U.S. factory orders (search) unexpectedly rose 0.2 percent in January on electrical equipment strength while a gauge of business spending also posted solid gains, a government report showed on Friday.

The rise in factory orders to a seasonally adjusted $380.53 billion defied Wall Street expectations for a 0.1 percent drop.

The Commerce Department (search) also revised up December's factory orders to a 0.5 percent rise from an originally reported 0.3 percent gain. Meanwhile, January orders for durable goods — those intended to last for three years or more — were revised to a 1.3 percent fall from a smaller 0.9 percent decline.

Nondefense capital goods excluding aircraft, seen by economists as a measure of business spending strength, rose 2.9 percent in January after an upwardly revised 3.4 percent climb in December.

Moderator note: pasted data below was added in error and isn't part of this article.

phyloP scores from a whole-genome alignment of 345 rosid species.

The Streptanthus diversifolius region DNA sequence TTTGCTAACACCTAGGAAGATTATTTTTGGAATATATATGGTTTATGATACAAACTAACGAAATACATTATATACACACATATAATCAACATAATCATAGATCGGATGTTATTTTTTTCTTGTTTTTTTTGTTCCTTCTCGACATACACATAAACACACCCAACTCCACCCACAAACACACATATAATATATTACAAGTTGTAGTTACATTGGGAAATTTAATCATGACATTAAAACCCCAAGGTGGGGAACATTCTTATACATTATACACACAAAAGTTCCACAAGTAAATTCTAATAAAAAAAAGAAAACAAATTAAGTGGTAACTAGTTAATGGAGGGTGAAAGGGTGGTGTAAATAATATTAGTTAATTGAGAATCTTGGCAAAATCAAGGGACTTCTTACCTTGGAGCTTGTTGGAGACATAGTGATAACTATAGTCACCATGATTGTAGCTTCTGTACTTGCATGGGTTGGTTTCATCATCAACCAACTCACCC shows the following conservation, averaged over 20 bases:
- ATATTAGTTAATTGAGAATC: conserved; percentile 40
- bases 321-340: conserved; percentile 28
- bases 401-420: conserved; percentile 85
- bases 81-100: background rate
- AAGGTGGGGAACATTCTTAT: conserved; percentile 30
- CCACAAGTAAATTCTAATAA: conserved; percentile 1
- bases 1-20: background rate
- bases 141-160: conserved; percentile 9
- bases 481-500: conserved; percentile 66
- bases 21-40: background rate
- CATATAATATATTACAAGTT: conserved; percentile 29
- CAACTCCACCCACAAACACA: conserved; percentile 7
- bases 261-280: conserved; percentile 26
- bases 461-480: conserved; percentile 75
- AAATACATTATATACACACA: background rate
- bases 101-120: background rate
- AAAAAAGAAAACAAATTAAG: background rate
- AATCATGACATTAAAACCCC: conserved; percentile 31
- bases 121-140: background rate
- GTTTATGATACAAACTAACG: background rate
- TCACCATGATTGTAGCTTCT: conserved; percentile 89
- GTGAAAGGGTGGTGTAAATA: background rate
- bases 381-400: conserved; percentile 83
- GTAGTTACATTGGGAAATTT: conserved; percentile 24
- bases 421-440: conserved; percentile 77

Transportation orders, the largest single component in factory business, fell 5.4 percent in the month after a 2.3 percent decline in December.

The weakness was offset by a 12.3 percent jump in orders for electrical equipment, appliances and components — the sector's largest advance since September 1997.

Excluding transportation, factory orders rose 1.1 percent in January.

Total inventories jumped a record 1.3 percent in January while durable goods inventories also rose a record 1.2 percent.

The inventories-to-shipments ratio was unchanged at 1.23 in January.